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  #1  
Old 12-30-2010, 11:28 PM
bigbird bigbird is offline
 
Join Date: Feb 2010
Location: Savannah, Georgia
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Default Electrolysis as a method to clean a dark or dirty rifle barrel bore.

I have been wondering about the use of a method to clean a dark or dirty rifle bore called "Electrolysis" and what I would like to know is have any of you guys ever used this method and do you recommend it, if so, is there any benefit to using Electrolysis and will it help a frosted bore to shoot better groups?

I tried this method twice on a rough looking 1903 Sedgley barrel bore and a lot of blue and black crap came out, but the bore really doesn't look much better and I am also wondering now if I am wasting my time or is there some benefit to this?

Any experience or knowledge any of you fellows have about this, your comments would be appreciated.

Jim
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  #2  
Old 12-30-2010, 11:48 PM
jmm jmm is offline
 
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Outers sells a kit for cleaning barrels this way.
You are really just reverse electro-plating, moving metal particle from the barrel surface, and plating them onto a rod in the center of the bore. The kit uses 2 different electrolyte solutions, one of which will transport lead, and the other that will transport copper. It worked OK for me to strip the lead out of a badly leaded pistol barrel.
The solutions are designed to allow the particular ion to disolve and plate-out, so copper solution doesn't work for lead, and vice versa.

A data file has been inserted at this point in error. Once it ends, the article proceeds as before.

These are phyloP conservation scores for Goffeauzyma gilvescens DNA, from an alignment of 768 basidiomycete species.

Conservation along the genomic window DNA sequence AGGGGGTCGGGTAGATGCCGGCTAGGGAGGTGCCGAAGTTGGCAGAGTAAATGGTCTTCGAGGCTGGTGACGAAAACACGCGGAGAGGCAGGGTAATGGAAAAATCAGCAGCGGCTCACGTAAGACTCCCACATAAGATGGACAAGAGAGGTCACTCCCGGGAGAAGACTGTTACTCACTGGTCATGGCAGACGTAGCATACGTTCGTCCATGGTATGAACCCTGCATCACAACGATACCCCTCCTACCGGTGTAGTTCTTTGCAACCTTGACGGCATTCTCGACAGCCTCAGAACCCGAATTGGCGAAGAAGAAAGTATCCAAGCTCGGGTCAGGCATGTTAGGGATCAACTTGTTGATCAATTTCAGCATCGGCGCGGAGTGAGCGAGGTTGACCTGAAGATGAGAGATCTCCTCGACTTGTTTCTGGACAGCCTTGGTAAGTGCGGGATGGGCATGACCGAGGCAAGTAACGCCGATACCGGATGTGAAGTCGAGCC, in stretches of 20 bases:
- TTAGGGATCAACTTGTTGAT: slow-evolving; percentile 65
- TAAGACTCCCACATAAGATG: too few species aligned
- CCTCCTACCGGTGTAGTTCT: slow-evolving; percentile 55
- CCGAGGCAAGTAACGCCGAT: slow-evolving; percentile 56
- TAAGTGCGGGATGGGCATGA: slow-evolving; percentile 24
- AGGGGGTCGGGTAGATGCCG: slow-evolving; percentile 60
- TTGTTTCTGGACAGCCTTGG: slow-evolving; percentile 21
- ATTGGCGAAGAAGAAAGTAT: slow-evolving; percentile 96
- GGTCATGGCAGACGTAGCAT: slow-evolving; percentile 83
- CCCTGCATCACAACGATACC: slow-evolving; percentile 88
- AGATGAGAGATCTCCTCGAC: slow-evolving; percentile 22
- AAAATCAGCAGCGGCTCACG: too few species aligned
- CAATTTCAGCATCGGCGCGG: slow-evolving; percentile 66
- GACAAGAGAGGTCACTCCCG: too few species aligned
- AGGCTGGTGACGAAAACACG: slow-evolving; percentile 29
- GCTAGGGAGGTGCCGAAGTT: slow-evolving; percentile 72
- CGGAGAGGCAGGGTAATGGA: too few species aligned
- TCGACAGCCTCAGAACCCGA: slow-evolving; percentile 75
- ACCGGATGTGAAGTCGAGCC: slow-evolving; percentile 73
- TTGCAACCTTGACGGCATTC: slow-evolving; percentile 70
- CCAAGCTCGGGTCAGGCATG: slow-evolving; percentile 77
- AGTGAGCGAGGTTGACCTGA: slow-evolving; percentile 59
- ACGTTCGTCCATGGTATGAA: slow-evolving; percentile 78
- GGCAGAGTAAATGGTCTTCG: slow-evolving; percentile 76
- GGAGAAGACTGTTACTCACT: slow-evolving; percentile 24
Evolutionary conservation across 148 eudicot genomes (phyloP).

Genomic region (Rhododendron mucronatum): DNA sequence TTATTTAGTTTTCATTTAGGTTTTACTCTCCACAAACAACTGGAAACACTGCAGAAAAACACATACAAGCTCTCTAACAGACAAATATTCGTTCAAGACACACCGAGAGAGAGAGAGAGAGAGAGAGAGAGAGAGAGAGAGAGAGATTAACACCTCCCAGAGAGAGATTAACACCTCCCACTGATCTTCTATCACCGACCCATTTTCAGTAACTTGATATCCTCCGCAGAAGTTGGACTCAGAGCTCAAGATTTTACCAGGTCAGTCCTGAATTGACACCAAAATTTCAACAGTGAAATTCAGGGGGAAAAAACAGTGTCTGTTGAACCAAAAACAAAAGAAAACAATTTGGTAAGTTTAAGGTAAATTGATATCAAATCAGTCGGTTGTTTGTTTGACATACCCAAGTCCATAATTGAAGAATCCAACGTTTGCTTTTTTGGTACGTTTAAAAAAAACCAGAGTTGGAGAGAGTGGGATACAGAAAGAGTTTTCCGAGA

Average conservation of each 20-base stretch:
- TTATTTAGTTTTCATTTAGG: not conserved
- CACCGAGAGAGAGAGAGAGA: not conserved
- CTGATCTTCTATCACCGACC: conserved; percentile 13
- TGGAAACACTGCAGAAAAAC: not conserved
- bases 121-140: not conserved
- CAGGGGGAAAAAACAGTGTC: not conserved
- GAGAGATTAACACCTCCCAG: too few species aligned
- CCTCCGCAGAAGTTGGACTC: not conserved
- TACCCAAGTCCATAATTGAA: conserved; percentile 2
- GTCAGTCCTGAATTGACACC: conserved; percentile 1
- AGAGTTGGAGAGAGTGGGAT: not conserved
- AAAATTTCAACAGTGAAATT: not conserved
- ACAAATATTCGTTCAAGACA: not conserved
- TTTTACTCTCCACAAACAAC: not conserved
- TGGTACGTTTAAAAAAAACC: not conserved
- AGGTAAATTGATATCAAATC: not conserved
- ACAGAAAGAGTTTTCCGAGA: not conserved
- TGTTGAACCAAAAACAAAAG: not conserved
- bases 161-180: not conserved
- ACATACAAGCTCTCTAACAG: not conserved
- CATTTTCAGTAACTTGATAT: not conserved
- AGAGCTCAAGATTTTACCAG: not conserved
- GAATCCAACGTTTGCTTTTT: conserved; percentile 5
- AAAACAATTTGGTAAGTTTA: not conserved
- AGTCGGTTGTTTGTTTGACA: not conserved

http://www.midwayusa.com/viewproduct...tnumber=243419

Because the solutions are not designed for steel plating, they don't errode the bore, but they will remove the little partices caught in the metal surface. In reality, the surface ends up "rougher" than before you started.
In the case of the barrel you cleaned, you probably removed both lead and copper fouling.
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  #3  
Old 12-31-2010, 07:11 AM
ceresco ceresco is online now
 
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I have used the process. It works and may have it's place, but I found it messy and tedious. Simply using bore cleaning products and brushes seems more practical. Products like Sweets, J&B end even steel wool with graded abrasives can be used on really bad bores--(I have a Jap 6.5mm that looks like it came here on the outside of a submarine). I too noticed the electro cleaned bores were rough, as would be expected. Moly is sometimes suggested as a filler for frosted bores--removing it is likewise conterproductive. Good Shooting.....
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  #4  
Old 12-31-2010, 11:46 AM
E-7Ret. E-7Ret. is offline
 
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Location: Loveland, Ohio
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I've had alot of success with a method that, frankly, makes alot of grown men cringe. I use an old .30 caliber one-piece rod I cut the handle off of, a .22caliber rifle brush, 00 Steelwool and Kroil. I chuck the barrelled-action up in a padded vise, screw the brush onto the rod, slide a bore-guide on, wrap the brush with the 00 til it's a fairly tight fit in the bore, soak it with Kroil, chuck the other end in my VS Battery drill and run it in and out a few times at about 200rpm, all the way to the chamber and back out. Then, I run a clean patch through and check my progress.

Doesn't harm the bore and seems to polish it up pretty good. Rifles I've done this to, always seem to group better afterwards.
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  #5  
Old 12-31-2010, 09:16 PM
Unclenick Unclenick is offline
 
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Hmm. I think I'll join with the cringers. I suspect the wool would mainly ride the lands, leaving microscopic marks perpendicular to the direction of bullet travel, and not getting down into the corners where the lands meet the grooves. Anyway, there's no need. The chemicals have gotten so good you seldom have to do anything more than apply the right one and wipe the crud out.